It’s been over 1,300 days since I deactivated my Facebook account. I know you’re all wondering: How am I still alive?
Guess what? Not only am I breathing, I’m loving life even more.
I admit I was probably one of the earliest FB believers, posting trips with friends and each of my kid’s first days of school. And it’s clear that the majority of Gen Xers like me are becoming obsessed, with a new study showing my generation actually out number millennials in the screen time they give social media.
Yet, as the FB time kept mounting up so did the eerie sense my life wasn’t my own. That, added to the constant reminder that everyone’s life was better than mine (really?) made me wonder why I was spending hour after hour checking in.
Then, a close friend passed away too soon. He and I had grown up together, spending many memorable days waterskiing and boating—fresh air and sunshine was all I could think of. At that moment I decided this is what he would want for me. Not hours—or even a minute—spent in front of a screen absorbing news from my “friends.”
As a content creator with a mission to tell each of my client’s stories, I understand the importance of Facebook for business—and for some, the solace it offers when living far from family and friends. But, in my life removing it was the best thing I ever did and here’s why:
- Time. We all complain about being too busy. By deactivating FB I got back at least one hour a day. That’s 8,760 hours a year to grow, live and love—and breathe.
I also started to embrace the idea of something I loved as a kid: Field trips. Now, there were days I actually had extra time! Where would I go? Who could I talk with? What could I see? As Dr. Seuss said, “Oh, the places you’ll go!”
So far, some my favorite Friday field trips include a trip to Amish country for fresh eggs (18 for $1.88!), a photo shoot with one of the most exotic cars in the world (#coolfriendconnection), an afternoon drive three hours south to take my mom’s best friend to lunch (#priceless) and a soothing ride on Lake Erie—alone (#nowifi).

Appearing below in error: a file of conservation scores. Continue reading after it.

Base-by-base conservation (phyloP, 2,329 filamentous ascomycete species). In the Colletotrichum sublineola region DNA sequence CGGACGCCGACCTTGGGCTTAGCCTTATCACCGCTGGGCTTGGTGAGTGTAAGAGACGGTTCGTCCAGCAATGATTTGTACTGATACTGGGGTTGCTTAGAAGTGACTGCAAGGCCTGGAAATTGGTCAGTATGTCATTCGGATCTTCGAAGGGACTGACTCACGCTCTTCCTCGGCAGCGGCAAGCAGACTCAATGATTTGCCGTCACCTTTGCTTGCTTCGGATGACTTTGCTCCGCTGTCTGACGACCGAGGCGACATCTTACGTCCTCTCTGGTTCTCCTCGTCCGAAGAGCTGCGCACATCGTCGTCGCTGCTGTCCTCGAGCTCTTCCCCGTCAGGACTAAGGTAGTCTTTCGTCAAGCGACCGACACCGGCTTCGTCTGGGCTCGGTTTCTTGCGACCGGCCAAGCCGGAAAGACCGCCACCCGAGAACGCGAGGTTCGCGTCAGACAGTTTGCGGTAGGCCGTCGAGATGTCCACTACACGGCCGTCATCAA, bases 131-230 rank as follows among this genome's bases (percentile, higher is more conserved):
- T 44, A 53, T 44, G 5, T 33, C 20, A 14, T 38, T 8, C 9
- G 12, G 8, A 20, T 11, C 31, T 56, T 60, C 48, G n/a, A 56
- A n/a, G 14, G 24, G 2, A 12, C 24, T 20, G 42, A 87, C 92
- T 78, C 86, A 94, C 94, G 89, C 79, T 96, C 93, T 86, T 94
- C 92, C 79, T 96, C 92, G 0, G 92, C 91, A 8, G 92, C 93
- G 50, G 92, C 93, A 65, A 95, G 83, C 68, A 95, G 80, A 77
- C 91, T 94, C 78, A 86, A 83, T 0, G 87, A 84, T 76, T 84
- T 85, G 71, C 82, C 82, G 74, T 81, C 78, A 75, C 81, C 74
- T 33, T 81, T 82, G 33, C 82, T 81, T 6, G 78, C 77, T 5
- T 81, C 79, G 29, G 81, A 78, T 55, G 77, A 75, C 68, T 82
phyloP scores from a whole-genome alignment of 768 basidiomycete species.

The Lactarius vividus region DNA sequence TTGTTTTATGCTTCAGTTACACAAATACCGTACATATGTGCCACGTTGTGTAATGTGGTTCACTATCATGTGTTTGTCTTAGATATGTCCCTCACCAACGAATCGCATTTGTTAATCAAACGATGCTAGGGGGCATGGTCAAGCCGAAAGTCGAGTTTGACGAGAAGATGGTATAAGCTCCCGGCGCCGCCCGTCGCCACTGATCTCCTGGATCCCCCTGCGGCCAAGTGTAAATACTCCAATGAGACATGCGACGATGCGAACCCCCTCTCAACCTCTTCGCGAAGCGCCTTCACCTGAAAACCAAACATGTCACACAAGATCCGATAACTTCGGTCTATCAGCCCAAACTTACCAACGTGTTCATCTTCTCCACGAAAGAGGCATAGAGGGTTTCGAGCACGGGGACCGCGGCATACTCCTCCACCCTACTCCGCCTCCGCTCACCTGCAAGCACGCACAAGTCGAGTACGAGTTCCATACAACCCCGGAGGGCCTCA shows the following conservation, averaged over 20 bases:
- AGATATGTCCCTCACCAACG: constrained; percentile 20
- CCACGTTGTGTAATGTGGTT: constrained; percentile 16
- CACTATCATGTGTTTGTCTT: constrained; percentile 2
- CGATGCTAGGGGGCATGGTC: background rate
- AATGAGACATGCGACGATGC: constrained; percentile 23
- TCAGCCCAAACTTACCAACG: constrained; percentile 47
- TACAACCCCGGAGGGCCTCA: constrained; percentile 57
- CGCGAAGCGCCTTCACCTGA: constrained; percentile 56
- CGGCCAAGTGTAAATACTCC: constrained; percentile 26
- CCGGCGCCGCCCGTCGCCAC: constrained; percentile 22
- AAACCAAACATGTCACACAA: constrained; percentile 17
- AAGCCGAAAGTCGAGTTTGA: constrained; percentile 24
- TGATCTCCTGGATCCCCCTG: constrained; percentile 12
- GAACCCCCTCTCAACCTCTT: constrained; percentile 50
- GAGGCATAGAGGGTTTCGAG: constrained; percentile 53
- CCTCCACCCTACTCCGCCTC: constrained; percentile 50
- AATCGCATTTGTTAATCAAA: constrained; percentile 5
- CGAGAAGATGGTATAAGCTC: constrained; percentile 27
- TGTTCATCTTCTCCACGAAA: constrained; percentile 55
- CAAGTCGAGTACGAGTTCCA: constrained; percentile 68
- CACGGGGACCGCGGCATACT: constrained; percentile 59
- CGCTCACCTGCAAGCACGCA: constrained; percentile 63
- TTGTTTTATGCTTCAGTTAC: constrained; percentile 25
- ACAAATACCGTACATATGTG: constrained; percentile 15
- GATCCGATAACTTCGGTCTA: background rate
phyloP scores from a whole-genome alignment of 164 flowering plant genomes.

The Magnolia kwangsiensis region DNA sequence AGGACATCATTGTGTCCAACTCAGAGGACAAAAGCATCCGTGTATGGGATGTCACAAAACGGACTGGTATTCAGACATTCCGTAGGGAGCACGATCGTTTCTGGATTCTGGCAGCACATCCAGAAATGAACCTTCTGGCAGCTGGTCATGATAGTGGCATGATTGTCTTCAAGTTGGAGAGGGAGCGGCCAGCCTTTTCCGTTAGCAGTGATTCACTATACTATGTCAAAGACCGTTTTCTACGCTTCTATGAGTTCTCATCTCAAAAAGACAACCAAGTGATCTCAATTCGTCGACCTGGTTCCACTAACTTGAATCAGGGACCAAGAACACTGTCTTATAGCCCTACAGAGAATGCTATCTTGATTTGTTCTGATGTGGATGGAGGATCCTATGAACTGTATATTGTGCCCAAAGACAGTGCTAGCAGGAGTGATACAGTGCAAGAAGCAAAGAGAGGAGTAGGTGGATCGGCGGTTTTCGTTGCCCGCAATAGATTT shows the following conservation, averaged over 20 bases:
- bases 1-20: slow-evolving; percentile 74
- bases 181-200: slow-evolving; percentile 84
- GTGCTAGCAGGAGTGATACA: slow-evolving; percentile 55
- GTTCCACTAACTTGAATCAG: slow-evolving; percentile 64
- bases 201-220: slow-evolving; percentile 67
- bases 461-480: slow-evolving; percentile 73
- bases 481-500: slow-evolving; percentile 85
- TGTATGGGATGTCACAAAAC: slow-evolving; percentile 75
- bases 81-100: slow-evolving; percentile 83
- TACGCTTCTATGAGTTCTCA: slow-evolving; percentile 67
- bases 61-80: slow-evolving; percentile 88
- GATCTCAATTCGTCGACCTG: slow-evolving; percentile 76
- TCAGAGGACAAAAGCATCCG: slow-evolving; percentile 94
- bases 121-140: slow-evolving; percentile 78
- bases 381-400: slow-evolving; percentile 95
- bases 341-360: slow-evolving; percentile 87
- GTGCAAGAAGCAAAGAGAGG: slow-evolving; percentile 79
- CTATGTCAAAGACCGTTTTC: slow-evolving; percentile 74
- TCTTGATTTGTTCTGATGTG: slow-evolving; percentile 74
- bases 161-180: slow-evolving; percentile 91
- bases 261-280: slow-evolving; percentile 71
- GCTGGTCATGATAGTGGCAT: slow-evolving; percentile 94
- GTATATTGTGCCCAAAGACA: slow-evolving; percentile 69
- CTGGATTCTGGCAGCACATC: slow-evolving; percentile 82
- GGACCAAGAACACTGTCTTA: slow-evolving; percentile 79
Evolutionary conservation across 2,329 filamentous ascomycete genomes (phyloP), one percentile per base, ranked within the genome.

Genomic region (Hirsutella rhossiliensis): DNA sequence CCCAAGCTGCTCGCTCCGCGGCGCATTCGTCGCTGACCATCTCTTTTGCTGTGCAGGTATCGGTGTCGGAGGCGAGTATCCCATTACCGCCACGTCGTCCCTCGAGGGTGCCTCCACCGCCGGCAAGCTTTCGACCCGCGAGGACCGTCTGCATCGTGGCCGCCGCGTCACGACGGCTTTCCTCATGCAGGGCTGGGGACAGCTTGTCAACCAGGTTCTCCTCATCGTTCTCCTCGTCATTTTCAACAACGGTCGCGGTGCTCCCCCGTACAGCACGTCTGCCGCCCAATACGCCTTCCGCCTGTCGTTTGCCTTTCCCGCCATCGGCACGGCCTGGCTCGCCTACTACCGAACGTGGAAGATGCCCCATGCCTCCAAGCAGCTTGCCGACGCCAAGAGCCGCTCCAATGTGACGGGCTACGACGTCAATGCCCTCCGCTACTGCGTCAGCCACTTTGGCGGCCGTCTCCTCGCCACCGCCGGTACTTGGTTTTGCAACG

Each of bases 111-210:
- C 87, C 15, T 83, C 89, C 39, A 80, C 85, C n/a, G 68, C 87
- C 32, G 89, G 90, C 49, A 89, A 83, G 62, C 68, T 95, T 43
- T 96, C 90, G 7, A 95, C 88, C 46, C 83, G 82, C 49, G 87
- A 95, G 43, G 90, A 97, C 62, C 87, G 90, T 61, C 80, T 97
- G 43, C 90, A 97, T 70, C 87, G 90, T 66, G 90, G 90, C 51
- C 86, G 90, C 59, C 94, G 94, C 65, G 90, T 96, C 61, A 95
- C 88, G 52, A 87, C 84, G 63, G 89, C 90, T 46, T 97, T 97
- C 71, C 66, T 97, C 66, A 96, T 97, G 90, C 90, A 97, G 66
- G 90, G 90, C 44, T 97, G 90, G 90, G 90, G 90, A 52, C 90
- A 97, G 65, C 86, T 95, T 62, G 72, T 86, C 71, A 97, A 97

- Core (and mental) strength. I mean it when I say I commit the hour gained to breathing—away from the desk. Soon after I deactivated virtually, I upped my real presence at the yoga studio. Try an hour class twice a week and feel your core expand and strengthen with each breath. An added benefit? Mental clarity. The evidence of yoga’s value on both mental and physical health is numerous. Case in point: recent research has shown yoga is beneficial for the mind, can aid depression and help you get a good night’s sleep. This, I’m certain, I would never find from Facebook.
- Conversation. Yes, real conversations actually happen. No IM for me. I always laugh when visiting friends in my hometown as they ask where I’ve been. “You’re not on Facebook!,” they exclaim. My reply: “But I’m standing in front of you now. Isn’t that better?” There’s a whole following for those who embrace #IRL (In Real Life). I highly recommend trying it.
- Privacy. In a world where everyone is connected, deactivating felt like I was regaining a bit of control. Control over what people know about me, my family and my life. I’m happy for those who post every minute and detail of their day if that makes them happy—really, I am. I just don’t want the world to know what I’m doing or what my kids’ latest accomplishments are (especially now that they’re in college!). If I do, I’ll call or text (for those who are still mad I’m not on FB, I really will).
- Perspective. My friend’s absence reminds me of this each day. Being present can be hard; losing time is worse. Sit in the sun, laugh with your friends, go waterskiing if the lake is smooth and most importantly, breathe. Life is short. Facebook will go on without you.
Beth A. Kapes is Founder & President, Moving Words Into Action, LLC. She loves telling the story that makes a difference! You can’t find her on Facebook, but she admits a love for LinkedIn and Twitter. Contact Beth at firstname.lastname@example.org, or give her a call for a real conversation at 440.773.5324